February 1, 2009
A car designer tries his hand at a multilayered glass chandelier for Ivalo Lighting.
Jae Min’s new Daedalus chandelier is a static object that gives the illusion of movement—which isn’t surprising, considering Min’s day job. As the chief designer of the Audi Design Center, in California, he usually works on cars that convey speed even when they’re at rest. For this project, he translated the curves of automobile aerodynamics into a spiraling pendant that resembles a giant crystalline feather suspended in midair. Illuminated from above, the glass blades cast intriguing shadows on the walls and floor.
The fixture is a response to a request from Pennsylvania-based Ivalo Lighting for a chandelier that would complement a double-height entry hall, now a common feature in suburban homes. “There aren’t many options if you want something modern and you don’t want an artichoke,” the company’s chief creative officer, Susan Hakkarainen, says. It’s also meant to encourage visitors to breeze through what can feel like an awkward, transitional space. “The entryway isn’t where you want guests to hang around; you want to invite them inside,” Min says. “People tend to move around this light and finally get to their destinations, whether that is the dining room or family room.” And Hakkarainen hopes the technical chandelier will resonate with its intended audience on another level: “You’d be amazed at how many architects have Audis—it’s disproportionate.” Here, Min points out some bright spots of his dynamic fixture:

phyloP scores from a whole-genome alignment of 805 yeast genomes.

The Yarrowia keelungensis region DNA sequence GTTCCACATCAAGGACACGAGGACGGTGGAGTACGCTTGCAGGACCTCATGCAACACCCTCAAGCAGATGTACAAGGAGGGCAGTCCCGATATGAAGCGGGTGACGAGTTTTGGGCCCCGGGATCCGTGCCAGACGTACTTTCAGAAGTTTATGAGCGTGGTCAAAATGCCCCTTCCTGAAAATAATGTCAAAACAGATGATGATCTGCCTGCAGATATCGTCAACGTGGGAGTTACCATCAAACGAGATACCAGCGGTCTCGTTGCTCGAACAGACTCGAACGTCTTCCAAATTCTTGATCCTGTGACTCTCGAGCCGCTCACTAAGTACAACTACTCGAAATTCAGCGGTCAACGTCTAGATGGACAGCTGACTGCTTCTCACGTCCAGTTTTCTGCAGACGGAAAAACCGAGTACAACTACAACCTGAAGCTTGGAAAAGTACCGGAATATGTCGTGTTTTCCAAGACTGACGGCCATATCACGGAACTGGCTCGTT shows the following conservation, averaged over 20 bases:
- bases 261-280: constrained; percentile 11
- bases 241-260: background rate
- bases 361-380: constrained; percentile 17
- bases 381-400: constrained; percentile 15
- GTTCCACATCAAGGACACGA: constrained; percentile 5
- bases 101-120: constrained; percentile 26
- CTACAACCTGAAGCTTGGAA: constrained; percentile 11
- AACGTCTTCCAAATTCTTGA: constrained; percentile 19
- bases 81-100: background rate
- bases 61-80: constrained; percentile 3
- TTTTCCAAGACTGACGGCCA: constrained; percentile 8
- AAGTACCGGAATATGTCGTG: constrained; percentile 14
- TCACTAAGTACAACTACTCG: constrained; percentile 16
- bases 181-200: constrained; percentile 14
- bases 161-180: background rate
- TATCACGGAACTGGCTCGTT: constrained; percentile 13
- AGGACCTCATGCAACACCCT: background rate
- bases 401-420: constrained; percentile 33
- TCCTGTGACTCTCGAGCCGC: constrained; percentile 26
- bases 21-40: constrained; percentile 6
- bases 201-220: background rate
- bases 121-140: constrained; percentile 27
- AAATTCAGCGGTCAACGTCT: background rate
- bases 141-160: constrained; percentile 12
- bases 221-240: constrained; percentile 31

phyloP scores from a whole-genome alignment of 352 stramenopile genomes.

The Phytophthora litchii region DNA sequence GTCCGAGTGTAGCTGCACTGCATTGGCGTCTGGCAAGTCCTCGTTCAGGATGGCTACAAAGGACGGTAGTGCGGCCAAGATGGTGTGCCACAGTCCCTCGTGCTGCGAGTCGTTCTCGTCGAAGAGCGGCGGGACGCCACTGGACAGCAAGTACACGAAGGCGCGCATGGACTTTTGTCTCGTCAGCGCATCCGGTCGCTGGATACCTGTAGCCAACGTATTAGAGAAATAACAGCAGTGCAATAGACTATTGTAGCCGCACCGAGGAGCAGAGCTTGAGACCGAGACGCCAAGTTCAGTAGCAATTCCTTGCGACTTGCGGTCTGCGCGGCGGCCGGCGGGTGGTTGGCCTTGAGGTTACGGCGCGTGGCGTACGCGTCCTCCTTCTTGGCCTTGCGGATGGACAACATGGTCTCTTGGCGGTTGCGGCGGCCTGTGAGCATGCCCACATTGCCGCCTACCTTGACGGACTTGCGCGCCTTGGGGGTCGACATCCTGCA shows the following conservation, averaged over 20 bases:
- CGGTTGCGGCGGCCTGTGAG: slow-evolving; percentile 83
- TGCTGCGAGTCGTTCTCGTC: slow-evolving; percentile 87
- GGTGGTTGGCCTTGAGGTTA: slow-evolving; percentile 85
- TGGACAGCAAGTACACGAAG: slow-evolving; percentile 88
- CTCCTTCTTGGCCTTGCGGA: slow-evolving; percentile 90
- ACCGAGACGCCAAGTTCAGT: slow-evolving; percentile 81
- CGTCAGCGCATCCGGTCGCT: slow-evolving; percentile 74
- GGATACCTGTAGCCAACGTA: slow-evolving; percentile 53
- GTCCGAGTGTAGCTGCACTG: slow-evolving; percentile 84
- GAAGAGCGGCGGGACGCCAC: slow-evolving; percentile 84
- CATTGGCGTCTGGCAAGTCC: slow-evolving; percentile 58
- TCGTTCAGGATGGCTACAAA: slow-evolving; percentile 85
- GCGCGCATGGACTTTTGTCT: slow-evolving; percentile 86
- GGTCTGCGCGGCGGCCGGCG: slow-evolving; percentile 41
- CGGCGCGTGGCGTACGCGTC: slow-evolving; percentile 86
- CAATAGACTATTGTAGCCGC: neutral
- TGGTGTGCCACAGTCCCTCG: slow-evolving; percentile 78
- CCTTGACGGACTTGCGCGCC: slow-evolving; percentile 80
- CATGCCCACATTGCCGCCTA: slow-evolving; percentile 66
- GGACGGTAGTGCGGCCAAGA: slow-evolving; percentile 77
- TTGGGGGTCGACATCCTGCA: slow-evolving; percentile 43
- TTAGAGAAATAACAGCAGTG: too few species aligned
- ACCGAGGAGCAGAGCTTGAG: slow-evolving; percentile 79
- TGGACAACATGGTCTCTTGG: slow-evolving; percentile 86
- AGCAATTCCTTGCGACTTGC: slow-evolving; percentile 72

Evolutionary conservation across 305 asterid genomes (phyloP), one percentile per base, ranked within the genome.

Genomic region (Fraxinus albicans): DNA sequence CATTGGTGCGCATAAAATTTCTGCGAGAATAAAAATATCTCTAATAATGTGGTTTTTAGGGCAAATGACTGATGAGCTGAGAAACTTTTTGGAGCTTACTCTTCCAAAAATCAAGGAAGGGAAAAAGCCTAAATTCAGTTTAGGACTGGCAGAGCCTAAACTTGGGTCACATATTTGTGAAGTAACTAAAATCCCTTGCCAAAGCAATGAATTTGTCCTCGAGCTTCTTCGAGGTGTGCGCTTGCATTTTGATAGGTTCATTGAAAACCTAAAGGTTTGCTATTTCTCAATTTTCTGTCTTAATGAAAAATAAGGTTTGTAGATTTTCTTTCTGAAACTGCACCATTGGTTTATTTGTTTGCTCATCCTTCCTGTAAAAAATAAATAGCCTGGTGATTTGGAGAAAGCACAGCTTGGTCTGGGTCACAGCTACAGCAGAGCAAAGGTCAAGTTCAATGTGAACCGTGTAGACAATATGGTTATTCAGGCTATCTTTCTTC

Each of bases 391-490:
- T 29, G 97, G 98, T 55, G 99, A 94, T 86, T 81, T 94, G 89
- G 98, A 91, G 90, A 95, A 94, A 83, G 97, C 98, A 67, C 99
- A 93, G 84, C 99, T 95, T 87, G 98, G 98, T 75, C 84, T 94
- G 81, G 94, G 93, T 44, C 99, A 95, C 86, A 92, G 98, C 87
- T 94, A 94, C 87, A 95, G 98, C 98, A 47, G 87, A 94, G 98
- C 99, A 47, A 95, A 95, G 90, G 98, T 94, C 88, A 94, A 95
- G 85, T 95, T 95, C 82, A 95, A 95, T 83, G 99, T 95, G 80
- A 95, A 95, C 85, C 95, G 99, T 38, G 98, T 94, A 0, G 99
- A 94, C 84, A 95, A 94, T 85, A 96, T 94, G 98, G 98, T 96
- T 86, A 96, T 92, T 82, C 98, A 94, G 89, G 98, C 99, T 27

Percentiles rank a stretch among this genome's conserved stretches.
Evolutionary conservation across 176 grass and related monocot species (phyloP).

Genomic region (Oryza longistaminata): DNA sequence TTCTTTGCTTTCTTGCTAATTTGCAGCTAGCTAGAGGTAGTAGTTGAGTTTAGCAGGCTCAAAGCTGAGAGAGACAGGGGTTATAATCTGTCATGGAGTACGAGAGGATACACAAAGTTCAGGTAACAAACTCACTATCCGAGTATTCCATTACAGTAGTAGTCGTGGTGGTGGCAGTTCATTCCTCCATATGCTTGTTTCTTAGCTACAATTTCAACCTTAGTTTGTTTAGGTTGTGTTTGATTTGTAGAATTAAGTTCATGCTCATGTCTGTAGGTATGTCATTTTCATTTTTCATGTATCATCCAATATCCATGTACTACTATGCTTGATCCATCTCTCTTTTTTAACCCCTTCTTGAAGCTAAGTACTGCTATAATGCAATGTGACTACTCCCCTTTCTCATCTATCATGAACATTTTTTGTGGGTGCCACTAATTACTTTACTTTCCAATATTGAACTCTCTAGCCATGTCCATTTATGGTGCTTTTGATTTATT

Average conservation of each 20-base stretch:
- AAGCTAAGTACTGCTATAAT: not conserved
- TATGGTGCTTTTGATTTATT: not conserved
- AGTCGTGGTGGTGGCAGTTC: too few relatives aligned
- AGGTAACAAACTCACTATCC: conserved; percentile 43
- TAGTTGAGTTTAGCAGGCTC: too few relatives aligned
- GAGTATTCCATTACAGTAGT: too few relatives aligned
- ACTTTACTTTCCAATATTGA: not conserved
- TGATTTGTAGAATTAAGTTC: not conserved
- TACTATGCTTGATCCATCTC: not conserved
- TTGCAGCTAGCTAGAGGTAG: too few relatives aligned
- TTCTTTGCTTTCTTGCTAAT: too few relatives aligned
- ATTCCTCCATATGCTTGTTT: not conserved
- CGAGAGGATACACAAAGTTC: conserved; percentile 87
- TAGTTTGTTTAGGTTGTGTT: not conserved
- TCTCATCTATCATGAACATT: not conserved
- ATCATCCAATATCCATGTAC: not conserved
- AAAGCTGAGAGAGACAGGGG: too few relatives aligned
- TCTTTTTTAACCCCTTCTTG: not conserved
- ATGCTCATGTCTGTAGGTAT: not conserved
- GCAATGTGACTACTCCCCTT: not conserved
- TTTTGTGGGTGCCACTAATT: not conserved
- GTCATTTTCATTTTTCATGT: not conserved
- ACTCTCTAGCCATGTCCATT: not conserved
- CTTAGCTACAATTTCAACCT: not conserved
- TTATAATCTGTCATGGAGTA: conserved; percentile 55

Traditional glass-casting or -blowing doesn’t give a consistent finish. So we ended up creating these patterns in a digital format and used a machine-controlled water jet to cut the blades.
From the outside, you can’t see any fasteners, clips, or screws. But each glass blade has a little metal clip at the end that snaps into the midsection. If you needed to replace one of the glass pieces, there’s a tiny pinhole that, when pushed, releases the blade.
We played around with using odd numbers of bulbs. In general, that tends to be more dynamic. But in this case, with the geometry and the number of blades, eight was the perfect number. We settled on a halogen light source because, while LEDs have an energy-saving advantage, they don’t cast a flattering ambient light.
Ivalo uses aircraft tension cables because of their durability.
The cast-aluminum canopy is painted in “Silver Arrow,” the traditional color of Audi racing cars, though it can be specified in any other shade
of automotive paint.
Each pair of blades varies by 1.5 degrees from the pair above it. They start at a forty-five-degree angle at the top and cascade down to an almost vertical position. Setting each piece would have required sixty jigs, which is quite labor intensive. Instead, we employed a spline—a kind of gear used in the automotive industry for suspension tuning—to get the precise angle differentiation.
The name comes from the Greek myth about a father and son who try to fly to the sun by attaching wings onto their bodies. The pendant looks like a wing captured in stop-motion.
Height: 60 in.
Width: 17 in.